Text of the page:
Educators across the country can now use Cornell-designed interactive tutorials to teach elementary and middle schoolers how to participate positively in social media – while simultaneously learning to navigate some of its potential perils.
The project’s goal is to prepare students to get the most out of social media in a controlled environment, before they inevitably end up there in real life.
Social Media TestDrive, a project run by Cornell’s Social Media Lab in collaboration with the Bronfenbrenner Center for Translational Research, has partnered with Common Sense Education, a national leader in digital citizenship education, to release six Instagram-like simulations allowing students to learn new skills, try them out and reflect on them. The partnership gives TestDrive a national platform that will bring it into classrooms nationwide.
The tutorials launched Aug. 12 as part of Common Sense Education’s new digital citizenship curriculum. Aimed at kids who are curious about social media but don’t yet have their own accounts, the lessons focus on privacy, digital footprints, cyberbullying, online identities and fake news.
“What’s different about Social Media TestDrive is that it allows children to have a hands-on experience in a realistic social media environment,” said TestDrive primary investigator Natalie Bazarova, associate professor of communication and director of the Social Media Lab. “We believe it’s a novel and unique tool that offers the best of three worlds: interactivity and engagement of edutainment games, an instructional component of digital literacy curricula, and hands-on learning with interfaces and interactions similar to those found on real social media platforms.”
TestDrive offers educators and parents a tool to prepare kids to move safely and successfully into life online, said co-primary investigator Janis Whitlock, research scientist and associate director for teaching and training in the Bronfenbrenner Center.
“Social media is a nearly ubiquitous part of growing up for most modern teenagers,” Whitlock said. “Creating proactive ways to prepare kids for conscientious, positive and safe ways of interacting online is critical.”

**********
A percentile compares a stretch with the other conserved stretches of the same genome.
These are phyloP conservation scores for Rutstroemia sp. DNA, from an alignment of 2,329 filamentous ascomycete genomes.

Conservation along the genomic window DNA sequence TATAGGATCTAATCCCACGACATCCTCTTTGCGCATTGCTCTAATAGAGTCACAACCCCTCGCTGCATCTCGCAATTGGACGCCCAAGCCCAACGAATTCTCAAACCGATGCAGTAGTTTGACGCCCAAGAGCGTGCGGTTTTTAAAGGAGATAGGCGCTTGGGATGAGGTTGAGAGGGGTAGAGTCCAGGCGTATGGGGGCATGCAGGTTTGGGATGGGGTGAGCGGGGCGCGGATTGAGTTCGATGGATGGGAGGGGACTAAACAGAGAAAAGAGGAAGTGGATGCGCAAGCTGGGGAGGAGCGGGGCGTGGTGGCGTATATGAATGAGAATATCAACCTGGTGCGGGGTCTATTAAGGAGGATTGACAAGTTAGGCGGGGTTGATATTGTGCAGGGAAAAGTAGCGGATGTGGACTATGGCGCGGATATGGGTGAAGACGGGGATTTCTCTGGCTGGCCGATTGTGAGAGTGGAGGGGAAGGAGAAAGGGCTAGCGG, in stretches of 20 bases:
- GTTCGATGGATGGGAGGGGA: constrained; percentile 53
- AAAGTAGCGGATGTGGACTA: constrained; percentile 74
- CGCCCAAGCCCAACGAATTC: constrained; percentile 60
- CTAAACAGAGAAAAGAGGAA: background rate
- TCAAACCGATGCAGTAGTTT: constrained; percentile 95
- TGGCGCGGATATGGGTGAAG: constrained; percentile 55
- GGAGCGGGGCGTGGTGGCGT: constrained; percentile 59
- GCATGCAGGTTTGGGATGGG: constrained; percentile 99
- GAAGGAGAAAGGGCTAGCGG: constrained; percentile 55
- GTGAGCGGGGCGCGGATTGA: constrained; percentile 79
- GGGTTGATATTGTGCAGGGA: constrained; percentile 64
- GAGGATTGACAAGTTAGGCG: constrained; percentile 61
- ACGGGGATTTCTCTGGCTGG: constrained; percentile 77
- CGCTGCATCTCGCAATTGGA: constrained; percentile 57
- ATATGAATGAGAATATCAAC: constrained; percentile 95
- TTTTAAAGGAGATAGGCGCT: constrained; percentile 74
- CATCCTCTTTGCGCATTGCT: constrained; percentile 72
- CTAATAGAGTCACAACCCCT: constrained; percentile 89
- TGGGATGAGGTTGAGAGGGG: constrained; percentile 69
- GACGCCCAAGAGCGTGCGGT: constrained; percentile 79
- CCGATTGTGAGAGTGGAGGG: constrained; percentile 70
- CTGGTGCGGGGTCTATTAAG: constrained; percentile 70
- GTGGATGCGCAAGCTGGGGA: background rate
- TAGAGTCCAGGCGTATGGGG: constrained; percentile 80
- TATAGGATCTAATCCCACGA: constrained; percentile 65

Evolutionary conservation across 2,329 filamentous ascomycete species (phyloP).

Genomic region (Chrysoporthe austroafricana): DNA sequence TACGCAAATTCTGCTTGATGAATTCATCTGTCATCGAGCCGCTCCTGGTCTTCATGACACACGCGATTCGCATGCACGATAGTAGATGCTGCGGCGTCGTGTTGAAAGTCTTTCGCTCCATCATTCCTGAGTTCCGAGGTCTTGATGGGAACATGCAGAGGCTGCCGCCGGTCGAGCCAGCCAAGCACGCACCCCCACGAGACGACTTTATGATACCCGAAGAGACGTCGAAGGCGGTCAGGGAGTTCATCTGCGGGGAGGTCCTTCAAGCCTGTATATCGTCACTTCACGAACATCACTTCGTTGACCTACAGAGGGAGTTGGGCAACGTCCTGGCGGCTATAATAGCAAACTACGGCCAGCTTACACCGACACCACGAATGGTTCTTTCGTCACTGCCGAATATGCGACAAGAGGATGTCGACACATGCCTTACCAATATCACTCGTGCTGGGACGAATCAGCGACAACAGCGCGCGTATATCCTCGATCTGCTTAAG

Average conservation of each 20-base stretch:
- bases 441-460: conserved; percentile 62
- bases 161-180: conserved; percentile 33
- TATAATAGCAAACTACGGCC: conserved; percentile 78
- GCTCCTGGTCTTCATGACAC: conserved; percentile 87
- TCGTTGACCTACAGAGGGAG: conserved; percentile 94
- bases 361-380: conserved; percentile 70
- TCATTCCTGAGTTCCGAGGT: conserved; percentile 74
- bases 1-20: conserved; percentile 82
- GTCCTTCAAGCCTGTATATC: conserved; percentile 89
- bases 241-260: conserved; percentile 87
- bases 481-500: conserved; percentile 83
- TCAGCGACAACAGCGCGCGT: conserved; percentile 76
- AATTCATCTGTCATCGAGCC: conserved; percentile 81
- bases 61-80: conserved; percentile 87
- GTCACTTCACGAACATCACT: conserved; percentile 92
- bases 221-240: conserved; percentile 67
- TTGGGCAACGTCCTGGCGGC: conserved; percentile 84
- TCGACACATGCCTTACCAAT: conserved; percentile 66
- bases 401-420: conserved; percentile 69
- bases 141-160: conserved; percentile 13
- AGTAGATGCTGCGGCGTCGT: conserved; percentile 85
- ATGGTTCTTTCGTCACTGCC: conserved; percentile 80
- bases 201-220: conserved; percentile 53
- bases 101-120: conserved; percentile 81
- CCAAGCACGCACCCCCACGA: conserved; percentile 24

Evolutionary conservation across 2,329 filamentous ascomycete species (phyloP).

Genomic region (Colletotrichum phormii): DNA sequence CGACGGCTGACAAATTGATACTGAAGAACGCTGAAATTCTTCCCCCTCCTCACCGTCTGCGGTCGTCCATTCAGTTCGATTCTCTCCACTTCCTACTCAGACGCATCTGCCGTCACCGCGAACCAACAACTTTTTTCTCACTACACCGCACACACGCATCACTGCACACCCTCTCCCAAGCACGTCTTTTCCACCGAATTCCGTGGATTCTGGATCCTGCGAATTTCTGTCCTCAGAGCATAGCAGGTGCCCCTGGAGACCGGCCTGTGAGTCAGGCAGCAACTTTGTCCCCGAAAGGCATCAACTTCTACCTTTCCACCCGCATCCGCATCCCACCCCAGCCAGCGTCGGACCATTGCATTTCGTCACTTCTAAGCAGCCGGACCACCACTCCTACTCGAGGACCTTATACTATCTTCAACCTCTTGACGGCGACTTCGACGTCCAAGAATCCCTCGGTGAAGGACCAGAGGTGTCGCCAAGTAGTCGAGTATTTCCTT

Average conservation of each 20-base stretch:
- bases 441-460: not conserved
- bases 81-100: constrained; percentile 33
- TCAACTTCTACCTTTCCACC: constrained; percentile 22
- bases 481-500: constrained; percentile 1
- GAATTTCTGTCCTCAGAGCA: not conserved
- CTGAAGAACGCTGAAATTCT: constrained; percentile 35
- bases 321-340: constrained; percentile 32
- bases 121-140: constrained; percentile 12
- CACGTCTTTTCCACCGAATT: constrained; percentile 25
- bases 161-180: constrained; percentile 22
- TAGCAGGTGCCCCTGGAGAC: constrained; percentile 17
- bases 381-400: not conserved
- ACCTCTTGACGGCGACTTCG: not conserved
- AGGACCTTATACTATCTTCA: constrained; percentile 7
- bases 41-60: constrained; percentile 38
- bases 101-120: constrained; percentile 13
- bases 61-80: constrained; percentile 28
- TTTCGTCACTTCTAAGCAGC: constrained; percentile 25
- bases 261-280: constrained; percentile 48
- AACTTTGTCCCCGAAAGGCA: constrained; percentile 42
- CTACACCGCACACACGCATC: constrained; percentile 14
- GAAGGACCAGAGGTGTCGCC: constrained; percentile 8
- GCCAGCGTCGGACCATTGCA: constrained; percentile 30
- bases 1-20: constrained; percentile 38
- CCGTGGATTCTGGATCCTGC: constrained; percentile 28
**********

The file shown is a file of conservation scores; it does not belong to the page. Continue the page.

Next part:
Each module begins with interactive tutorials illustrating key concepts about social media, such as “An upstander might confront the bully or tell a trusted adult,” or “What you and others share is permanent, and it’s easy to get caught in sharing things you might later regret.”
These are followed by examples of desirable responses, such as flagging a bullying post, writing a supportive comment to the target or confronting the bully. Then, users participate in guided activities that allow them to practice these responses by following instructions and evaluating scenarios.
For example, a user named Lana posts, “Somebody help me with math,” and a commenter, Emma, replies, “Seriously, you should drop out or even repeat 7th grade if you can’t even deal with such an easy assignment.” The program suggests ways to help, such as commenting, “Lana, a lot of people think math is hard! Don’t worry about it.”
Students can then practice in the “free play” area of a realistic social media simulation, where they interact with preprogrammed, scripted bots that act and respond to their posts and comments. They can create posts from a library of photos and like, comment on or flag existing posts. Designed to seem realistic and relatable, the posts range from the benign (“Look at these brownies I made today!”) to the problematic (“First day of grade 7! Come to my house at 22 Eastwood dr if you want to hang!”)
The lessons conclude with questions designed to help learners reflect on what they learned in the simulation and how they can apply it in real life.
“If kids don’t know how to behave in a certain situation, it could lead to harmful results,” said Yoon Hyung Choi, a postdoctoral researcher and TestDrive’s content director and project manager. “These things can be tricky even for adults.”
In 2018, the team piloted TestDrive with more than 200 students through the Cornell Cooperative Extension and 4-H afterschool programs in New York state. In 2019 they tested a newer version with around 200 students nationwide through Common Sense Education.
“From a teacher’s perspective, they were clearly engaged and they were taking it seriously,” said an eighth-grade teacher who participated in the pilot. “The conversation we had afterwards was rich.”
The TestDrive team is now working on six new simulations, informed by interviews with older students about what they wish they’d known earlier about social media. The team is talking with other potential partners and evaluating the newly launched modules.
“Assessing for changes in knowledge, skills and actual behaviors in a social media simulation will help us understand if TestDrive is working as we want it to, and how we can make it even more effective,” said Amanda Purington, a doctoral student in the Social Media Lab and director of evaluation and research for ACT for Youth in the Bronfenbrenner Center.
The research was supported by Jim and Becky Morgan and the National Science Foundation.